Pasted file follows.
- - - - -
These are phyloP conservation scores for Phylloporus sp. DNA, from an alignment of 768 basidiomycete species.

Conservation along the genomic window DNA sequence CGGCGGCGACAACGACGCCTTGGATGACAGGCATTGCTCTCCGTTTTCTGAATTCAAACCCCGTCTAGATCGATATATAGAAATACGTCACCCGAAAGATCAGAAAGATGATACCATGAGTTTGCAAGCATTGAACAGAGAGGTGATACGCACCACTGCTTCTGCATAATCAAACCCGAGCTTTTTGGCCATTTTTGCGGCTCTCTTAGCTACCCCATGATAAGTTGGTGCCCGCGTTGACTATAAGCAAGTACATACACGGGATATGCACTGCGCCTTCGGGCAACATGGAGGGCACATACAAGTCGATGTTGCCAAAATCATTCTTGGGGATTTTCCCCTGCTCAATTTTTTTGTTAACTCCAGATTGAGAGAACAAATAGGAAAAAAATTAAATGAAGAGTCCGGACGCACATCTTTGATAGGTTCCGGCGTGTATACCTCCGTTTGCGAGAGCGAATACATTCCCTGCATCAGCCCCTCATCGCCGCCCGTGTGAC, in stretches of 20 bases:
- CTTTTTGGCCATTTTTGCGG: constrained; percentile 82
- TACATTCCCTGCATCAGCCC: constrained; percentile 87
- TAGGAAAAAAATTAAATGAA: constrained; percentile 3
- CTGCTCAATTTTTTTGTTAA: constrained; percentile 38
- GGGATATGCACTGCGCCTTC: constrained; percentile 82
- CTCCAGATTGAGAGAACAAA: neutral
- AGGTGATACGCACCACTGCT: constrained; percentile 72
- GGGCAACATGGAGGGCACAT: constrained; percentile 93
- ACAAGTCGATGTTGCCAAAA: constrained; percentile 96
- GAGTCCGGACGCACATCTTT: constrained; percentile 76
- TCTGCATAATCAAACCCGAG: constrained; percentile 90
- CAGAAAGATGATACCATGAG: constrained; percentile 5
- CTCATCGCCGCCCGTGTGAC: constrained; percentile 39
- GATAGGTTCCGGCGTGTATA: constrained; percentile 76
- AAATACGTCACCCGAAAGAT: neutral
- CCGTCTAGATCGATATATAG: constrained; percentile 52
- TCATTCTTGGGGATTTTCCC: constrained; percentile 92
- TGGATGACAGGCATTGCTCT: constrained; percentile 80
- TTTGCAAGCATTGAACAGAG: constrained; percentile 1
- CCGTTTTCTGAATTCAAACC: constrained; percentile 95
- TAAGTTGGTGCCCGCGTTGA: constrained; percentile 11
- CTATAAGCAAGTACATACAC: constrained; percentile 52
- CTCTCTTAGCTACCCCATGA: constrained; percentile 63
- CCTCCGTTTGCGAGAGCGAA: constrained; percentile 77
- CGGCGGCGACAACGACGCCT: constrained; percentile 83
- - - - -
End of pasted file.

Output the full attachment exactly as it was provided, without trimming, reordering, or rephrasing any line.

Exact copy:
These are phyloP conservation scores for Phylloporus sp. DNA, from an alignment of 768 basidiomycete species.

Conservation along the genomic window DNA sequence CGGCGGCGACAACGACGCCTTGGATGACAGGCATTGCTCTCCGTTTTCTGAATTCAAACCCCGTCTAGATCGATATATAGAAATACGTCACCCGAAAGATCAGAAAGATGATACCATGAGTTTGCAAGCATTGAACAGAGAGGTGATACGCACCACTGCTTCTGCATAATCAAACCCGAGCTTTTTGGCCATTTTTGCGGCTCTCTTAGCTACCCCATGATAAGTTGGTGCCCGCGTTGACTATAAGCAAGTACATACACGGGATATGCACTGCGCCTTCGGGCAACATGGAGGGCACATACAAGTCGATGTTGCCAAAATCATTCTTGGGGATTTTCCCCTGCTCAATTTTTTTGTTAACTCCAGATTGAGAGAACAAATAGGAAAAAAATTAAATGAAGAGTCCGGACGCACATCTTTGATAGGTTCCGGCGTGTATACCTCCGTTTGCGAGAGCGAATACATTCCCTGCATCAGCCCCTCATCGCCGCCCGTGTGAC, in stretches of 20 bases:
- CTTTTTGGCCATTTTTGCGG: constrained; percentile 82
- TACATTCCCTGCATCAGCCC: constrained; percentile 87
- TAGGAAAAAAATTAAATGAA: constrained; percentile 3
- CTGCTCAATTTTTTTGTTAA: constrained; percentile 38
- GGGATATGCACTGCGCCTTC: constrained; percentile 82
- CTCCAGATTGAGAGAACAAA: neutral
- AGGTGATACGCACCACTGCT: constrained; percentile 72
- GGGCAACATGGAGGGCACAT: constrained; percentile 93
- ACAAGTCGATGTTGCCAAAA: constrained; percentile 96
- GAGTCCGGACGCACATCTTT: constrained; percentile 76
- TCTGCATAATCAAACCCGAG: constrained; percentile 90
- CAGAAAGATGATACCATGAG: constrained; percentile 5
- CTCATCGCCGCCCGTGTGAC: constrained; percentile 39
- GATAGGTTCCGGCGTGTATA: constrained; percentile 76
- AAATACGTCACCCGAAAGAT: neutral
- CCGTCTAGATCGATATATAG: constrained; percentile 52
- TCATTCTTGGGGATTTTCCC: constrained; percentile 92
- TGGATGACAGGCATTGCTCT: constrained; percentile 80
- TTTGCAAGCATTGAACAGAG: constrained; percentile 1
- CCGTTTTCTGAATTCAAACC: constrained; percentile 95
- TAAGTTGGTGCCCGCGTTGA: constrained; percentile 11
- CTATAAGCAAGTACATACAC: constrained; percentile 52
- CTCTCTTAGCTACCCCATGA: constrained; percentile 63
- CCTCCGTTTGCGAGAGCGAA: constrained; percentile 77
- CGGCGGCGACAACGACGCCT: constrained; percentile 83